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Free Lesson Plan/ Observation or Evaluation?

The Psycho-Educational Teacher
http://thepsychoeducationalteacher.blogspot.com/

Content Area: Feelings and Emotions/Social-Emotional Literacy Grade Level: 3+ Objective: To discriminate between observations and evaluations Group Size: Adapt either for pairs or cooperative groups Time: 40-45 minutes Materials: A copy of worksheet, “Observation or Evaluation?” for each pair or cooperative group (attached). Also, construction paper, scissors, glue, and a pencil or pen (for each child or to share). Optional materials are chart paper and markers of different colors. During the discussion phase (Step 4) it is best when the teacher reinforces visually on the chalkboard, whiteboard, or using chart paper. Social-Emotional Vocabulary: observation, evaluation, conflict, disagreement Background Information: An observation relies on our senses (seeing, hearing, touching, tasting, and smelling) to talk about a behavior or an event. Observations of behavior are objective, describing what we see, hear, touch, taste, and smell. Observations are also neutral, that is, they do not judge in terms of good/bad or right/wrong. Evaluations, on the other hand, are always a subjective (personal) experience, and they strongly influence both the way we perceive and the way we interpret the behavior or event. Our evaluations are tied to our feelings, specifically what we like and dislike. If we agree and approve the behavior or event, we judge it positively, but if we do not like and/or disapprove the event, we judge it negatively. Each time that we talk about a behavior or an event as good/bad, right/wrong, like/dislike, or love/hate, we stop being objective and descriptive and we start making evaluations and judgments. Most evaluations are also personal opinions. Children need to understand that, to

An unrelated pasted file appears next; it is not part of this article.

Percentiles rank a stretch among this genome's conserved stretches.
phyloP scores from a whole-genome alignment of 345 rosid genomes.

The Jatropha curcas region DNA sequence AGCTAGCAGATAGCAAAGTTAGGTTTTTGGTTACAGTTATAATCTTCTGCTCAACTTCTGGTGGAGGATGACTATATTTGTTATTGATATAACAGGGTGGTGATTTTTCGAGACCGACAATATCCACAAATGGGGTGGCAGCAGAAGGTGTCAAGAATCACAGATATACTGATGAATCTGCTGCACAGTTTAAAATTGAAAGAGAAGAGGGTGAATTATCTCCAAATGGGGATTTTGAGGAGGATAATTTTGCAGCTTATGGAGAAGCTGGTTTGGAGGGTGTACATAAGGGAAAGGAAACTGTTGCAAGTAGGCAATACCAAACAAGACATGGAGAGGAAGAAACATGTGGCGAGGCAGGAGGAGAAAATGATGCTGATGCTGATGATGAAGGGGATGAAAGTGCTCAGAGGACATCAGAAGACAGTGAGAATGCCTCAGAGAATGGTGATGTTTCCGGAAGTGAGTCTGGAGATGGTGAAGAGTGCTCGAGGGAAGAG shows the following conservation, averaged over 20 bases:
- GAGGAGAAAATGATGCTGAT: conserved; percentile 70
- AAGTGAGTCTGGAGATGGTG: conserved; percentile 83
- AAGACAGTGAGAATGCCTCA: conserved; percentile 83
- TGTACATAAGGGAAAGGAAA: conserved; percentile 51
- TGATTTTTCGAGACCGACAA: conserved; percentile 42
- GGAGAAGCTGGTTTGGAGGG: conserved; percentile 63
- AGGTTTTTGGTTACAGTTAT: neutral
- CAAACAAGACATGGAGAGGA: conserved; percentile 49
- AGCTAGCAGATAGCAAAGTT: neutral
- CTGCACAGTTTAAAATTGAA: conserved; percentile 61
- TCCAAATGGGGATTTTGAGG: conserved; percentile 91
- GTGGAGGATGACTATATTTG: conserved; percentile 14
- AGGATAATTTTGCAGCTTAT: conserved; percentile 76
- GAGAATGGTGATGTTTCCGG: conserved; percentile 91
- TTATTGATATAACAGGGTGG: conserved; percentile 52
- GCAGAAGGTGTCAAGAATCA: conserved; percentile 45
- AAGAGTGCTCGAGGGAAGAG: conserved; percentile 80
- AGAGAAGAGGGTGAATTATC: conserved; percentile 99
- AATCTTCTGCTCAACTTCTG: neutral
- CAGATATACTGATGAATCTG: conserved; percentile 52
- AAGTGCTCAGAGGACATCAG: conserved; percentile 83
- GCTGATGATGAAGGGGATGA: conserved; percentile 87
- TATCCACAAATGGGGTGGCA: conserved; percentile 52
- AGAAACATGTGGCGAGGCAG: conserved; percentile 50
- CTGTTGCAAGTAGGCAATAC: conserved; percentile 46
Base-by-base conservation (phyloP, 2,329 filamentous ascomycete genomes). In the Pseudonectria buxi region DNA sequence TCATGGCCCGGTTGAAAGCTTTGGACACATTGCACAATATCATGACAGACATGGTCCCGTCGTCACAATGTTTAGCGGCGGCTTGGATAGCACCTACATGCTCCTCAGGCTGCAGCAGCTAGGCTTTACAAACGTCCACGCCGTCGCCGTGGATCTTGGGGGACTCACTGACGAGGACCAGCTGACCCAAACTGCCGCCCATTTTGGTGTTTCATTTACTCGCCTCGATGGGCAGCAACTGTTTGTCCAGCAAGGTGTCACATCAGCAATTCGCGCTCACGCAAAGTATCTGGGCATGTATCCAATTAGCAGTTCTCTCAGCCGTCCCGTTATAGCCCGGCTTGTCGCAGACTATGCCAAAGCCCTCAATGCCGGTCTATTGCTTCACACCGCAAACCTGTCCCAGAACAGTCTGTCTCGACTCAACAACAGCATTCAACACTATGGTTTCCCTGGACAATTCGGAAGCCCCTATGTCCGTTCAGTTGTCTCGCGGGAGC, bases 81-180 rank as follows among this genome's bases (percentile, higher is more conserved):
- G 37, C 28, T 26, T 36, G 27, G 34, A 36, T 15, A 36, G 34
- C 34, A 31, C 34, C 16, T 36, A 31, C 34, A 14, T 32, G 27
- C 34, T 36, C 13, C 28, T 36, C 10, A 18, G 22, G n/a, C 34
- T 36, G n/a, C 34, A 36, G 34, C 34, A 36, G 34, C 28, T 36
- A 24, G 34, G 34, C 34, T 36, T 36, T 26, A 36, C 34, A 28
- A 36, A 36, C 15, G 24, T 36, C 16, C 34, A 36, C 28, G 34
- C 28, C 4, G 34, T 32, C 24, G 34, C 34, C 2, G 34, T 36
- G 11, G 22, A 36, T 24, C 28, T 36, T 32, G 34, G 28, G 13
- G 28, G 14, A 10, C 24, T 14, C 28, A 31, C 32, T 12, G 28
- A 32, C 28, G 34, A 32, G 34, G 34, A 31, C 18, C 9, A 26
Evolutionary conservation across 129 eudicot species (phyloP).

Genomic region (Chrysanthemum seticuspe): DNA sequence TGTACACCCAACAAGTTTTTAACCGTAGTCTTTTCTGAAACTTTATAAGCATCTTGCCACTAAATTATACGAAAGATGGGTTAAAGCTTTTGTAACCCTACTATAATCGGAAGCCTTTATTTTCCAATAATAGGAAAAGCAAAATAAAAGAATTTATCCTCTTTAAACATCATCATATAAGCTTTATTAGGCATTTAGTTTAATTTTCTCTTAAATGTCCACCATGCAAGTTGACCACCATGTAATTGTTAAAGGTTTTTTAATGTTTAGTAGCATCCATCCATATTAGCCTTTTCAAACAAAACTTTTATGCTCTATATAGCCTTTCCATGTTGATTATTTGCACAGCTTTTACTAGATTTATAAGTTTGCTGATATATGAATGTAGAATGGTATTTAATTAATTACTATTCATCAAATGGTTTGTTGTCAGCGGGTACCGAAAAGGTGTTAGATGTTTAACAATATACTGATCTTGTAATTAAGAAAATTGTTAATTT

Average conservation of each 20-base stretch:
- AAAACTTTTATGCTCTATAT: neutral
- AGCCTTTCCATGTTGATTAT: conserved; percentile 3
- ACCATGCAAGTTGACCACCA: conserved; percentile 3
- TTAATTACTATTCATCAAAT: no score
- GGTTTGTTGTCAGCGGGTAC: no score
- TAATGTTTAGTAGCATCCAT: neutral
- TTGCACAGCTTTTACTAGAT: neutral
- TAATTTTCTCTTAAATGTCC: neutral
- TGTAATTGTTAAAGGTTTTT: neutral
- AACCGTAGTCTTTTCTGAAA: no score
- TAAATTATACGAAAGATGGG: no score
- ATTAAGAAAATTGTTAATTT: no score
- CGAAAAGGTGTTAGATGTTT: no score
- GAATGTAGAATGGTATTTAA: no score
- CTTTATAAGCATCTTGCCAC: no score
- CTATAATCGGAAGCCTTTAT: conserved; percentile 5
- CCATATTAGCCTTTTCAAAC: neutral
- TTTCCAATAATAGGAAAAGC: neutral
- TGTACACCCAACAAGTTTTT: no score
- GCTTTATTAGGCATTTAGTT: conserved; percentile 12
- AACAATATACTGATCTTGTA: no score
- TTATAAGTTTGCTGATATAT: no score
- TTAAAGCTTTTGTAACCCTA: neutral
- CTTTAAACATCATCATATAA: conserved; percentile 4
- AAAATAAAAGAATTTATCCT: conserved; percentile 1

handle conflict or disagreements between peers, it is important that they use observations of behavior, also known as observational language or facts. Procedure/Steps: 1. Use the background information to discuss the difference between an observation and an evaluation. Have children give several examples and “not an example” of evaluations or evaluative language. List the examples on the chalkboard. 2. Form pairs or cooperative groups and have each pair/cooperative group draw a T- Chart on construction paper (can be chart paper). Have children write the main title at the top of the T-Chart (Observation or Evaluation?), and under the “T” they write one sub-title on each side (Observation-Evaluation). 3. Give one copy of the worksheet to each pair or cooperative group. Partners/cooperative groups read each sentence strip and discuss whether it is an observation or an evaluation. Tell children to underline or circle the words that give clues of evaluative language (i.e., stupid, annoying, crybaby). Next, have children cut and glue the sentence strips under the corresponding side on the T-Chart. If children are not sure, they keep the sentence strip on a separate pile or labeled under a big question mark (?). 4. When all pairs/cooperative groups are finished, meet in a large group to share children’s responses and the reasons why the statements were placed under each category. Go over the statements on children’s “not sure” pile, and help them place each on the most appropriate category. 5. Have several students paraphrase (restate in their own words) the definition for each vocabulary word. 6. Have 2-3 students summarize the activity and explain what they have learned, focusing on when it is most appropriate to use observations of behavior. You can use these summaries to list the key information on the chalkboard, whiteboard, or chart paper. 7. Proudly display children’s T-charts on the walls.